Florida National Parks include some of our favorite parks to visit as often as we can. Everglades National Park is one of the best parks for bird watching and photography. A trip to Dry Tortugas national park is a day you will never forget! From the gorgeous water to the amazing variety of birds and things to see and do.
Key Biscayne National Park is a park that has a ton of boat tours and things to do that are not always the first thing visitors think about. Plus Florida National Parks give you the chance to get up close and personal with an alligator. OK, maybe not too personal with a gator but you can easily get some great photos during a visit to one of the parks.
- Big Cypress National Preserve
- Biscayne National Park
- Canaveral National Seashore
- Castillo de San Marcos National Monument
- De Soto National Memorial
- Dry Tortugas National Park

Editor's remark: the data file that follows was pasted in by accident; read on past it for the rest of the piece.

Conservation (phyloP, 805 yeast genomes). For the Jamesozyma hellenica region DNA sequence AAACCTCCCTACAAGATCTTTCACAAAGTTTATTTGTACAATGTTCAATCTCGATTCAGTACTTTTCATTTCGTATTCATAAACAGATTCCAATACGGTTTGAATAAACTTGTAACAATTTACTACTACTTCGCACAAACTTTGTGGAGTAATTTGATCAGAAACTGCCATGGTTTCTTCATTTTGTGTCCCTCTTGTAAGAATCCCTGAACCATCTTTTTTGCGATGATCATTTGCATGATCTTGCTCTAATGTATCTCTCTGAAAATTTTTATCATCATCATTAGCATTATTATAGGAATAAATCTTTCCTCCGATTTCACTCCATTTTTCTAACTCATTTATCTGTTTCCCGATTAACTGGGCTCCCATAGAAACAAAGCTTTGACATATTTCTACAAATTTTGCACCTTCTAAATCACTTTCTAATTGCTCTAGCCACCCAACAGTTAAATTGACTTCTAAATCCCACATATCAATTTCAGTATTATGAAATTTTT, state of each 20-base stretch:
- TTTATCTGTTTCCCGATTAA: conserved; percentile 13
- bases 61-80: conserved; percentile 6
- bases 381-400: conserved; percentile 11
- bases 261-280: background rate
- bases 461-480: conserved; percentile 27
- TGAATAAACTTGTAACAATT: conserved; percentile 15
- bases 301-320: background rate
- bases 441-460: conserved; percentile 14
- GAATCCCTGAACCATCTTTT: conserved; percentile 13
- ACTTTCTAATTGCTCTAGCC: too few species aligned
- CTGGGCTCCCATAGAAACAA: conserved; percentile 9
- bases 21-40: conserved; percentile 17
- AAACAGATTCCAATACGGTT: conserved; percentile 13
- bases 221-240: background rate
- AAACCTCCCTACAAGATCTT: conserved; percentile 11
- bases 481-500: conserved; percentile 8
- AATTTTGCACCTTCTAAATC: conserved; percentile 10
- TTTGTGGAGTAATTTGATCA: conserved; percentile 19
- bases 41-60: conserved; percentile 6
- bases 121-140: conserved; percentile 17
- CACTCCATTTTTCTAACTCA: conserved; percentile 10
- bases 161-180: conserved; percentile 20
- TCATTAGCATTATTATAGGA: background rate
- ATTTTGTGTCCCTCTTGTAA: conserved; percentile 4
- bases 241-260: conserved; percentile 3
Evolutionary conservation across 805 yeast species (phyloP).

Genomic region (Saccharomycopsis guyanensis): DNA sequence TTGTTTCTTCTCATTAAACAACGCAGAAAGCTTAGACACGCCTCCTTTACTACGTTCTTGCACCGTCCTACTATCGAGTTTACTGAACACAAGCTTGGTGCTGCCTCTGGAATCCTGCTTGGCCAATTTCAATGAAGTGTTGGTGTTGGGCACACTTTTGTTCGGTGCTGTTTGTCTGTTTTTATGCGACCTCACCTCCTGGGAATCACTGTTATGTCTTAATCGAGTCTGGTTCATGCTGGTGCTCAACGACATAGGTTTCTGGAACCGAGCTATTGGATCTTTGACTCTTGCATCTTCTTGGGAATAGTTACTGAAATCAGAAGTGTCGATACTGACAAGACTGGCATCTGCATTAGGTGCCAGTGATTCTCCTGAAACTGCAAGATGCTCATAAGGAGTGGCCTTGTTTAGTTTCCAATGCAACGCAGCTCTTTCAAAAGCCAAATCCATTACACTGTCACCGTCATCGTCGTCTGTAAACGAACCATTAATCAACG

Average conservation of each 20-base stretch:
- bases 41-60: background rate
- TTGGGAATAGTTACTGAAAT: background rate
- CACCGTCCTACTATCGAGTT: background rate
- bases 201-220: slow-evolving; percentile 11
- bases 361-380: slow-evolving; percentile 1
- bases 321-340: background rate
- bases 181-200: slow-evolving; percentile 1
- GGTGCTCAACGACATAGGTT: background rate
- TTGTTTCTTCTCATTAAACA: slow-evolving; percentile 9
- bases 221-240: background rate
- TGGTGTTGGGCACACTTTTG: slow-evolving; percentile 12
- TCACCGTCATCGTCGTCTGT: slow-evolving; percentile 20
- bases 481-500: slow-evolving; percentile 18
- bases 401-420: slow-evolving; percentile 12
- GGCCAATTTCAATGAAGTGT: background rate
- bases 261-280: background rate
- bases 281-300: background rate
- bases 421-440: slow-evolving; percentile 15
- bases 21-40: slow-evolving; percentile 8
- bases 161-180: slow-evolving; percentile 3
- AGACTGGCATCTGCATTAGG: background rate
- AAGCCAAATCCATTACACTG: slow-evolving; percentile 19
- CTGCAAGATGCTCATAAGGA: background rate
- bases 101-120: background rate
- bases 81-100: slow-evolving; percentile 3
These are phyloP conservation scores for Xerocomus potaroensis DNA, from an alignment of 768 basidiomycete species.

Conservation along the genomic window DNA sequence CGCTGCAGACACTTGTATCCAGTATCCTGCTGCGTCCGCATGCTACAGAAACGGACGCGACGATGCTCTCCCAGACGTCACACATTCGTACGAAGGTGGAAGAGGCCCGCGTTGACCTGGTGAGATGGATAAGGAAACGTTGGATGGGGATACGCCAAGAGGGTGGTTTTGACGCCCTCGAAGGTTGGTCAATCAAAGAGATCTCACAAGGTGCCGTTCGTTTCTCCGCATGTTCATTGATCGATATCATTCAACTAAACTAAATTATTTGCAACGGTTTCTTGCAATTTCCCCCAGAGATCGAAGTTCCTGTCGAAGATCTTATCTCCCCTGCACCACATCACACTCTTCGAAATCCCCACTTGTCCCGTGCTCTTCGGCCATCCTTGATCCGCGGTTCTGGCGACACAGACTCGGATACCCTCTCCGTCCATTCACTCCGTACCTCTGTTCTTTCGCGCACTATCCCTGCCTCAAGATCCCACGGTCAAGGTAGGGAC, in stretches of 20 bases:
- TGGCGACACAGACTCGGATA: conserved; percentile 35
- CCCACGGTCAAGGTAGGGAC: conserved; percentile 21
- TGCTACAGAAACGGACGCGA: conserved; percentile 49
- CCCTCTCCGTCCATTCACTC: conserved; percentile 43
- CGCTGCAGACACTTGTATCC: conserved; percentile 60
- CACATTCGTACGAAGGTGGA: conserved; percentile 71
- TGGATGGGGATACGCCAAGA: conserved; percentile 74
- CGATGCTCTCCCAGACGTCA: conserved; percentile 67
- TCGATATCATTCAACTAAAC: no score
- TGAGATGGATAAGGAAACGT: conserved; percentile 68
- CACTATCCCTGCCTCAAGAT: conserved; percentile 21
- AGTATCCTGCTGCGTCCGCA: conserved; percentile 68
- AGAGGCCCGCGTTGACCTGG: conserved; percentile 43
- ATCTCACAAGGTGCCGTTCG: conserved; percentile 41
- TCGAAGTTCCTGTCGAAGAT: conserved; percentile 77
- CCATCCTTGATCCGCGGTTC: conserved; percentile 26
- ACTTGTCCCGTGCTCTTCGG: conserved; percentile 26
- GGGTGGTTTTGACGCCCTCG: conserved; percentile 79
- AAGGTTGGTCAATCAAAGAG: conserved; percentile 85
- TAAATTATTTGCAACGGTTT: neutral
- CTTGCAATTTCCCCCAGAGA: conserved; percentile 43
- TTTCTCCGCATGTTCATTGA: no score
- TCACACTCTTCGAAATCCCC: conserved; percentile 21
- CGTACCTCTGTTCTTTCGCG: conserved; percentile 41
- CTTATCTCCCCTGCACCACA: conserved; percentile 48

- Everglades National Park
- Fort Caroline National Memorial
- Fort Matanzas National Monument
- Gulf Islands National Seashore (also Mississippi)
- Timucuan Ecological and Historic Preserve
- Gullah/Geechee Cultural Heritage Corridor (FL, GA, NC, SC)
There are 11 National Parks in Florida that have over 9.7 million visitors. The National Park Service estimates that this produces over $782 million dollars in economic benefits.
Florida National Parks include 1 National Heritage Area, 2 wild and scenic rivers managed by the National Park Service, 1,778 National Register of Historic Place listings, 46 National Historic Landmarks and 18 National Natural Landmarks. There is also 1 World Heritage Site in Florida National Parks.
The National Parks in Florida protect 10,677,076 objects in the National Park Museum collection along with 1,181 archeological sites.
Do you know how many National Parks you have visited? Check out our printable list of all 417 National Park properties so you can check them off as you visit.
If you are focused on the 59 US National Parks check out this printable alphabetical list of the US National Parks.
Have you dreamed of becoming a Park Ranger and working in our gorgeous national parks? Check out How to Become a Park Ranger for information on what you need to do to become a park ranger.